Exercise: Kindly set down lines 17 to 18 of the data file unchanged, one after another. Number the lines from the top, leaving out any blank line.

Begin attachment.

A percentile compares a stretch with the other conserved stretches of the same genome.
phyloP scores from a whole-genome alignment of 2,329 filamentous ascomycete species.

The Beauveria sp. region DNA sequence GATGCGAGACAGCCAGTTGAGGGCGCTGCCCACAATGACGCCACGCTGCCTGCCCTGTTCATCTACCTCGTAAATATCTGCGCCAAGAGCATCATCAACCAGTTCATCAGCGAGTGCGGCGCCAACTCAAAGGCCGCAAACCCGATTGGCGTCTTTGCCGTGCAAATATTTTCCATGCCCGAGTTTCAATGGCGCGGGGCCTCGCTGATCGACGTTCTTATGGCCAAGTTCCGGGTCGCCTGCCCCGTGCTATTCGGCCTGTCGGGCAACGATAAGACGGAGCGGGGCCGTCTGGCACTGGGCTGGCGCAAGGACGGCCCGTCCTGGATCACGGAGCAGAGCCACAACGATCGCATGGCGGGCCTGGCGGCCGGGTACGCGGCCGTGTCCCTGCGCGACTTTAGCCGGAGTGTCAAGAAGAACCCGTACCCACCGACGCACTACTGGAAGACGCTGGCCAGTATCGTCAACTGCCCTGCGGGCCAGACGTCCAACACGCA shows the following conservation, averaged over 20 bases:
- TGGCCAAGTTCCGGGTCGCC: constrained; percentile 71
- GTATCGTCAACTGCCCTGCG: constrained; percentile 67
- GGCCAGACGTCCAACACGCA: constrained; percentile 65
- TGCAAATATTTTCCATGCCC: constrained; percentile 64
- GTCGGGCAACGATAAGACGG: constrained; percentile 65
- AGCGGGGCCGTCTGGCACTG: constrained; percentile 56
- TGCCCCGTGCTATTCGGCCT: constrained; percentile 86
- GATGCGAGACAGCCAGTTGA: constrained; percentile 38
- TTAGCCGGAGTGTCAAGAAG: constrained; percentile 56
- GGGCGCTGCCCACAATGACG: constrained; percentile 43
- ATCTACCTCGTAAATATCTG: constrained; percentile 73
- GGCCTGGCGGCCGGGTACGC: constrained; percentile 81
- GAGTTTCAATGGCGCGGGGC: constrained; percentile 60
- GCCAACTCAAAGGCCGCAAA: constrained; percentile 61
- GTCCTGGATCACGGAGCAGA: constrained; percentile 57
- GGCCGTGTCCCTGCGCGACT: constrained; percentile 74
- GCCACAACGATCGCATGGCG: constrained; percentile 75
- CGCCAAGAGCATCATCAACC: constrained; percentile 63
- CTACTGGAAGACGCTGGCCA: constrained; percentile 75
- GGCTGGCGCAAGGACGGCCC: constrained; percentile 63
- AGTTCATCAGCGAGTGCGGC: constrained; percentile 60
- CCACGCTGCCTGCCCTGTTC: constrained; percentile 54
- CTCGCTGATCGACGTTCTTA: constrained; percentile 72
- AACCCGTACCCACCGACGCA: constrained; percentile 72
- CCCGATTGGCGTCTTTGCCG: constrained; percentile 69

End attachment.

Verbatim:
- GCCAACTCAAAGGCCGCAAA: constrained; percentile 61
- GTCCTGGATCACGGAGCAGA: constrained; percentile 57